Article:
October 21, 2009

le pont du nord (1981)

There doesn't seem to be much written about Le pont du nord (in English). Most of the reviews state the obvious facts and obsess over the nebulous plot. The most interesting mention of the film is made by Deleuze (interesting, but not very helpful). For such a rich and difficult film, this lack of academic interest is unfortunate, and I am left with the feeling that I missed the film's most vital and interesting points.

Rivette is a tough nut, and I don't have the energy to crack him. But a couple of things really appealed to me about Le pont du nord. First is the theme of play, common in Rivette. The two women, Marie and Baptiste, are drawn into the abstract mystery as players and participate as though it were a game. The game itself is mediated by the map of Paris. See, they're playing:

According to their explanation of it, they are supposed to get through each trap without getting caught in them, and after that they win. Most of the traps are obvious (Prison), but some of them are curiously mundane (the Inn). The traps are located in Paris, according to the map the pair have gotten hold of which divides Paris into a nautilus-like spiral. (The game is called Game of the Goose in English. I have never before heard of it.) This mapping from game to city seems like it might be an important symbolic point. More on this later.

The two women bounce around Paris to complete their goal and get further and further involved in the sinister, completely senseless mystery. Game and reality intertwine. How does play function in reality? Play and sobering life cross at several crucial moments (more so as they near the end), but unlike other narratives which approach this conflict, in which the play and reality eventually clash to the demise of one, here they complement, blend to the point of being indistinguishable. Importantly, the film ends with play; Baptiste gets a lesson in fighting imaginary foes. What is real? What has happened?

The blend of play/life calls into question the experience of film. As people seem to take note of, Le pont du nord is an unpolished production -- one catches glimpses of the camera, mic, and moving corpses. Everything feels relaxed and amateur. Everything, if I may say it, feels like play. This connection is an important one. As viewers at play in cinema, we (usually) ask that reality (in the form of the filmmakers, or references to the world as it exists beyond the narrative) be completely absent from our experience. Does the knowledge that the filmmakers are playing (which is a reference to reality) change the way the viewer plays? (It does, of course, and people have noted this for a long time; I'm just rephrasing the question; playing with my perspective.)

The other important point I seized upon is the use of space. Marie, having just been released from prison, likes "wide open spaces." And, appropriately, the film is nothing but wide open spaces, being shot almost entirely outdoors. Parisian streets dominate the film, dominate the whole experience. Aside from the psychological impact of spending two hours in the streets, however, Rivette is making (I suspect) a deeper comment about Paris.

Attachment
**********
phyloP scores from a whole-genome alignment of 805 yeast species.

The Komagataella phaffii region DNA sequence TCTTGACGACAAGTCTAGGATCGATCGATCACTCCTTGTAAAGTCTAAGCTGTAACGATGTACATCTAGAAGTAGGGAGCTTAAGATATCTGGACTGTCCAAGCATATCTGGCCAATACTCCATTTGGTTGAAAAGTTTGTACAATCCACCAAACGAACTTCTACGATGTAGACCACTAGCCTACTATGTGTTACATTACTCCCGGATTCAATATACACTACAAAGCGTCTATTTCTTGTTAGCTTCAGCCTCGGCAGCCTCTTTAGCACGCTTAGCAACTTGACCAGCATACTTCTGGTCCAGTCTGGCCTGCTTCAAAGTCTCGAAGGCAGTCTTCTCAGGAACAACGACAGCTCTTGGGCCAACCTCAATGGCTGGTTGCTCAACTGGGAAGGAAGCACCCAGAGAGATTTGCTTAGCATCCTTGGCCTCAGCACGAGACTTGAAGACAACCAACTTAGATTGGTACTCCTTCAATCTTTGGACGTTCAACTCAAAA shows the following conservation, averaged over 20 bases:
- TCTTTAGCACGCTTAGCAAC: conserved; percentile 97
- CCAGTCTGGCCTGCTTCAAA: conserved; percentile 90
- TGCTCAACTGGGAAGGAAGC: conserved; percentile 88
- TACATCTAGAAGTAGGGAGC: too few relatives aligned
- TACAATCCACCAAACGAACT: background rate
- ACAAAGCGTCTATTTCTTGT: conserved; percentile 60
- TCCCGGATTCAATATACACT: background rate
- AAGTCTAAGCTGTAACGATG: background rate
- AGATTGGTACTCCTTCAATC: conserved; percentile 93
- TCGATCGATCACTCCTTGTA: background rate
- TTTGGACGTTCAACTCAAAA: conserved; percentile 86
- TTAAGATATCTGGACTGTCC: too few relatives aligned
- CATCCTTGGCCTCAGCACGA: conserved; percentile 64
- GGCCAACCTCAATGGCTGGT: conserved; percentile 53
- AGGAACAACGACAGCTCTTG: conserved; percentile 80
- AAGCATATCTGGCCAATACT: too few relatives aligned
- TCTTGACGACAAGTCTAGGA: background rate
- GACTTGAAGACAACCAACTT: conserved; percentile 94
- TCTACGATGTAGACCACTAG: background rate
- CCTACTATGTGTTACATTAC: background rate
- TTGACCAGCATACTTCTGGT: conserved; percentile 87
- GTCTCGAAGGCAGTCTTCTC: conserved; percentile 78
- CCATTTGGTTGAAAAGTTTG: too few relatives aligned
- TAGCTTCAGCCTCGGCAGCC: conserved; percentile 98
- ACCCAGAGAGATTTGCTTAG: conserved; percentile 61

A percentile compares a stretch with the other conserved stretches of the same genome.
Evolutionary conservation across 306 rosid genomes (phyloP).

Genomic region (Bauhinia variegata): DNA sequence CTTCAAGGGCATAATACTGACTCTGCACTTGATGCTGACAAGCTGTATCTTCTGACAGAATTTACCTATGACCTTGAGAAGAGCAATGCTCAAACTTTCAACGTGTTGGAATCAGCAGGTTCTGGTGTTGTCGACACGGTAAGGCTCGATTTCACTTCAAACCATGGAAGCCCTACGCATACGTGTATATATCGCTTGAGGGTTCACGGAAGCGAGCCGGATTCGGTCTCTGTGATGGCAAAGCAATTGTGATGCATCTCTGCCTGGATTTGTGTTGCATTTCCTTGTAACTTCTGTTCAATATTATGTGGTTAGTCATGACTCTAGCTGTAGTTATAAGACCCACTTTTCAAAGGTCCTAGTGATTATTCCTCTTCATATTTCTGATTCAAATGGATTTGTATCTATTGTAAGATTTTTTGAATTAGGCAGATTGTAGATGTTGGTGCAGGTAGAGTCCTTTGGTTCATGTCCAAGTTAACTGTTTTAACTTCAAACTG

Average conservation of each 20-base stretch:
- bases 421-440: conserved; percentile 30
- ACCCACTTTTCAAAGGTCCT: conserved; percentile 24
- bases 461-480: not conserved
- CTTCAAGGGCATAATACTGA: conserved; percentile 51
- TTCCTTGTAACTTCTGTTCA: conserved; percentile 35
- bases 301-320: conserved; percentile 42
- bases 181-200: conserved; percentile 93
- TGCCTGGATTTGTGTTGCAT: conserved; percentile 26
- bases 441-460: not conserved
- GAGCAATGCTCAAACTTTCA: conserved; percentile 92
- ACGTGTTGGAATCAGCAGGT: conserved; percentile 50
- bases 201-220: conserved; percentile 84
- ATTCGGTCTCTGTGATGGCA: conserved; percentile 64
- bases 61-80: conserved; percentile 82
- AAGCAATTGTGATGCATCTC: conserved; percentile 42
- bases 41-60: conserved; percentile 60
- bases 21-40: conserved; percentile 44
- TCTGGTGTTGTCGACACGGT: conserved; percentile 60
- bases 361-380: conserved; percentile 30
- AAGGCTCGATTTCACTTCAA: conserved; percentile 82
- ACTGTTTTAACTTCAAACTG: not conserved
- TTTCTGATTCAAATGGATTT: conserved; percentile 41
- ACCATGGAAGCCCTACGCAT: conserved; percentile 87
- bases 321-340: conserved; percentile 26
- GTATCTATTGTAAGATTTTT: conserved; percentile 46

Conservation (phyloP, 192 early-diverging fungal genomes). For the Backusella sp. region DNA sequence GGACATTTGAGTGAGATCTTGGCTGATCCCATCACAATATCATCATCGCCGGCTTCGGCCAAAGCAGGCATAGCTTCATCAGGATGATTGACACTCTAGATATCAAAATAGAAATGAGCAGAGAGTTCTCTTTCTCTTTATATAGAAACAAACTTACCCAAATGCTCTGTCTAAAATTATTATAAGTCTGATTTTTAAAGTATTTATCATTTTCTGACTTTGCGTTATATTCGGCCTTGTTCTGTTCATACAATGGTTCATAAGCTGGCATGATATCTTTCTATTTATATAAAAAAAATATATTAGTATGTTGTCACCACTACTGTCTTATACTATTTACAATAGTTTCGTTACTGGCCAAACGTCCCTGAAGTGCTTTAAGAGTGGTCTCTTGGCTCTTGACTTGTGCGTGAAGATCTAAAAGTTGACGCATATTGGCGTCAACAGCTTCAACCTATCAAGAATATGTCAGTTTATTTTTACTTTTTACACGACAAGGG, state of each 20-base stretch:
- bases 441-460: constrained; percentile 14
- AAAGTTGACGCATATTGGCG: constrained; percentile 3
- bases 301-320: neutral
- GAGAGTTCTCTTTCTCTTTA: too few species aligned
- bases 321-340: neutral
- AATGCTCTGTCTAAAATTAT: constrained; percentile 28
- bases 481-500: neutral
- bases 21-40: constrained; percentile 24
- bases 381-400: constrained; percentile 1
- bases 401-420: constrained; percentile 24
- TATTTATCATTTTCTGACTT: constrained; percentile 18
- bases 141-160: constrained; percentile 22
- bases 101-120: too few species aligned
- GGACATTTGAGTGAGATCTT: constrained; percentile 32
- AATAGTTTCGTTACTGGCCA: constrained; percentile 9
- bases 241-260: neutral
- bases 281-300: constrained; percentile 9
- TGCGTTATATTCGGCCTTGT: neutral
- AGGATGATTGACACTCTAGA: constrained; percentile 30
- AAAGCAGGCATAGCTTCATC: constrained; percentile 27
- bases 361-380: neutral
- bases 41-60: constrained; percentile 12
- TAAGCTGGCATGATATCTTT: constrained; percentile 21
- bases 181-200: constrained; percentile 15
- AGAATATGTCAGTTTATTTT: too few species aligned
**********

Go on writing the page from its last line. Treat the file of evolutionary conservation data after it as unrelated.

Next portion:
Several reviewers (including Deleuze) have noted similarities between the film and Don Quixote. Having not read the book (and not being a lit person), the allusion doesn't mean much to me. But yet, somehow, I want to connect Don Quixote's displacement in a changing landscape to Le pont du nord. Present throughout the film are cranes and construction sites, in various stages of construction or demolition. And with the dragon Baptiste battles the environment becomes a full faux-sinister comment on modernity (what?). Rawr:

What does this have to say about Paris of the time? About the social climate? Rivette was definitely saying something; indeed, for all its negativity the NYTimes review provides us with a very important clue:
At the press conference after yesterday's press screening, Mr. Rivette reported that the film was a collaborative effort, made last year in Paris by him, Bulle Ogier and Pascale Ogier (Bulle's daughter), and Suzanne Schiffman without a script. Together, he said, they wanted to make a film about what it was like to live in the France of the then-President Valery Giscard d'Estaing. They were convinced, he said, that President Giscard would be re-elected.
Paris under President Giscard. I certainly don't know anything about this. Is the film critical or optimistic? I wish somebody who knew this stuff would come in and help me out.

Thus the mapping of Paris takes on a new importance. What do those traps signify? The Prison? The Inn? The Bridge? Why is Baptiste so terrified of surveillance? And Marie of enclosed spaces? What are these wide open spaces? The dragon? The stone lions (all male; symbolic of power; which Baptiste seems to find annoying)? How does it all relate to Paris?

Je ne sais pas.

Where are you, scholars? I demand this film be un-puzzled for me.

Links to (mostly blog) reviews:
Fabrice Ziolkowski
Cinema Talk
Only the Cinema
The Face Knife
Wonders in the Dark

1 comment:

Allison said...

Alors, Mango, I do not know about Valery Giscard d'Estaing. I'm interested in knowing more about France's presidents and prime ministers, so perhaps I'll read up on it.

I love when Pascale Ogier cuts the eyes out of the posters. So funny. She had an amazing personality.